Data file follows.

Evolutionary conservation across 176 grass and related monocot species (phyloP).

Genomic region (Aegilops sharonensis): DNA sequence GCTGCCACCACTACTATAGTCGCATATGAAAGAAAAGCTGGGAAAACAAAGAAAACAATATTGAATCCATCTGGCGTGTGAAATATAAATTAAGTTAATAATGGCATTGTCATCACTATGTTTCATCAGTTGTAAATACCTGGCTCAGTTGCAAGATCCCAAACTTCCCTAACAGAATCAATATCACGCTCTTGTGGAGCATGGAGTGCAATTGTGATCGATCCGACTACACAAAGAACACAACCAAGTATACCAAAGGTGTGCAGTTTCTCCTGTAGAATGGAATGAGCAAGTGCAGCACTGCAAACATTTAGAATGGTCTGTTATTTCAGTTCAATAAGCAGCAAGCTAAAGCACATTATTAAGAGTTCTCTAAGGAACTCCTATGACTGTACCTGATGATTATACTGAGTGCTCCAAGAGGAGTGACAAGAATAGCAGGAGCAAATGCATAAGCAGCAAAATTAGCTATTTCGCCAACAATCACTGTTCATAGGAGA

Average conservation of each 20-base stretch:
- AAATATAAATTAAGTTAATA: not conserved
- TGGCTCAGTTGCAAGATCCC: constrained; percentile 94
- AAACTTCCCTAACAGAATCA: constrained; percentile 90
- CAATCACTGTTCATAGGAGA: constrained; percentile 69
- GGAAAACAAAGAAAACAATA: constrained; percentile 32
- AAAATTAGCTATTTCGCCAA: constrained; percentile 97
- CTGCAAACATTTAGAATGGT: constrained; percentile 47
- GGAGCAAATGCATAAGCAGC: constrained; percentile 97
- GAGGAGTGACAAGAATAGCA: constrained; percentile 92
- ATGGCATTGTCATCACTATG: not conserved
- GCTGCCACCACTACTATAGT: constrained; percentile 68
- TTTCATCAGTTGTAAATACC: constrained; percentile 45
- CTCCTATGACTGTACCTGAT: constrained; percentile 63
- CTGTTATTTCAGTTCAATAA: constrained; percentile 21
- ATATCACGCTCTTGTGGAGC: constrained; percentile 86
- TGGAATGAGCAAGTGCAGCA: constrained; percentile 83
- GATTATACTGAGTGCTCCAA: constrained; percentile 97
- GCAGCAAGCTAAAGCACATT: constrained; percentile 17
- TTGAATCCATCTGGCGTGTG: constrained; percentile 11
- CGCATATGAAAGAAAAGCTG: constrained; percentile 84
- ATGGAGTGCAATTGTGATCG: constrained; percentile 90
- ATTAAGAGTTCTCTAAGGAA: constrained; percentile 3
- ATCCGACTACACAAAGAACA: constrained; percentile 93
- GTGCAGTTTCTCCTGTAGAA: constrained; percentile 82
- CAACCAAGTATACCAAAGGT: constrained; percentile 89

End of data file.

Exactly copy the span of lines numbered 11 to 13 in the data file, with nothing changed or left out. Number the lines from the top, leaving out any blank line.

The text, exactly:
- GGAGCAAATGCATAAGCAGC: constrained; percentile 97
- GAGGAGTGACAAGAATAGCA: constrained; percentile 92
- ATGGCATTGTCATCACTATG: not conserved